WATCH: Health officials say 10 people in Quebec are infected, on top of cases in Ontario and Manitoba. Since some people have refused to vaccinate their children against measles, it’s almost certain to spread more widely. Mike Armstrong reports.
Toronto is currently dealing with an outbreak of six cases of measles. Only one of these six people was vaccinated, prompting questions about whether the measles vaccine should be mandatory.
As it turns out though, Ontario actually has one of the most restrictive vaccination laws in the country. Along with New Brunswick, the province requires proof of vaccination for children to attend school. However, both provinces allow exemptions for medical, religious and personal reasons – meaning unvaccinated children can attend school if they present a signed form stating their parents’ objection.
“I think under those circumstances, that’s a reasonable way to proceed,” said Dr. Kumanan Wilson, a physician and senior scientist with the Ottawa Hospital and a professor of medicine at the University of Ottawa.
“I think the policies are generally good for improving vaccination rates because obviously you’re going to have your anti-vaccine parents where it just won’t happen. They won’t vaccinate their kids under any circumstances. But there are those who just forgot. A lot of this is just logistical, they forgot and the policies are very good at catching that cohort,” he said.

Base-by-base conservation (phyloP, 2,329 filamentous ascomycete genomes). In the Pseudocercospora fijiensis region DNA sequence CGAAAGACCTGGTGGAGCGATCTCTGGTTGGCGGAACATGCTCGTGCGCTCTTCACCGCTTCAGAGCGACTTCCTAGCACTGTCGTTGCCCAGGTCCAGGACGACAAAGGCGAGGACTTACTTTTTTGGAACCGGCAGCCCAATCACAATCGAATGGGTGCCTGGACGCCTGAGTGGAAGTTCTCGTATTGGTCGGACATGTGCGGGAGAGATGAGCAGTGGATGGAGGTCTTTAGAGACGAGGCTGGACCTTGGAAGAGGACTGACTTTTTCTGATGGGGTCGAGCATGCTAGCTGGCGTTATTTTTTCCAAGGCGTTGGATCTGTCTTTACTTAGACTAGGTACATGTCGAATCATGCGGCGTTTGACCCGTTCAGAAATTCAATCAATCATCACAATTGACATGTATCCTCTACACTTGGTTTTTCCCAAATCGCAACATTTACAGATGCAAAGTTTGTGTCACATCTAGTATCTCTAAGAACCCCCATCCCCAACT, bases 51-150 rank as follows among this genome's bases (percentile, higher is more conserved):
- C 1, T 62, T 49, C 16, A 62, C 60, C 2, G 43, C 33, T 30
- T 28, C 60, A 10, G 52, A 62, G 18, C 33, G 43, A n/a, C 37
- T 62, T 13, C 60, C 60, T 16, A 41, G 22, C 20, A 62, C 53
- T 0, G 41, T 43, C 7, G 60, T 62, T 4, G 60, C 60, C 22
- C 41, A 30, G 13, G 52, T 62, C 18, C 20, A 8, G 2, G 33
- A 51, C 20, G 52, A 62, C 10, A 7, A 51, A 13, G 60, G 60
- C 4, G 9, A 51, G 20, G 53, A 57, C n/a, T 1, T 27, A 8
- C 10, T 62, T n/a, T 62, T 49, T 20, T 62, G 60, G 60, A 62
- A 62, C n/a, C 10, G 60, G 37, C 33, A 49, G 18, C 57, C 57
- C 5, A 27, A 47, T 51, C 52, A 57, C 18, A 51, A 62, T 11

Vaccination is voluntary and not required for school attendance in any other provinces, aside from Ontario and New Brunswick. All provinces have the power to require unvaccinated children to stay home in the case of an outbreak though.
Read more: Recent measles outbreaks in Canada
And although she says that ideally people would voluntarily seek out vaccinations, Dr. Monika Naus, medical director of immunization programs at the BC Centre for Disease Control, said, “I think that if you want to achieve high rates of vaccine uptake, there probably has to be some kind of mandatory scheme.”
People aren’t avoiding vaccinating their children because it’s too difficult to obtain the medical service, she said. More often, it’s because they don’t believe that vaccination is necessary or because they believe it will harm their child.
Read more: What’s in the measles vaccine?
A mandatory vaccination scheme which requires parents opt-out by submitting a form signed by a doctor that states that the risks and benefits of their decision were explained to them would be an improvement, she said. “I think in many instances that’s enough for a parent to think twice about choosing not to vaccinate their child.”
Wilson also thinks that some parents who are on the fence could be motivated to vaccinate if it were explained to them that vaccinating their child will protect other vulnerable children who cannot be vaccinated due to medical reasons.
He cautions against an overly-restrictive vaccination program though. “The problem with having policies that are too aggressive is you might encourage people to go to alternative schools or go to home schooling. They may opt out of the system and they may cluster in areas and then that actually could fuel an outbreak if they cluster together.”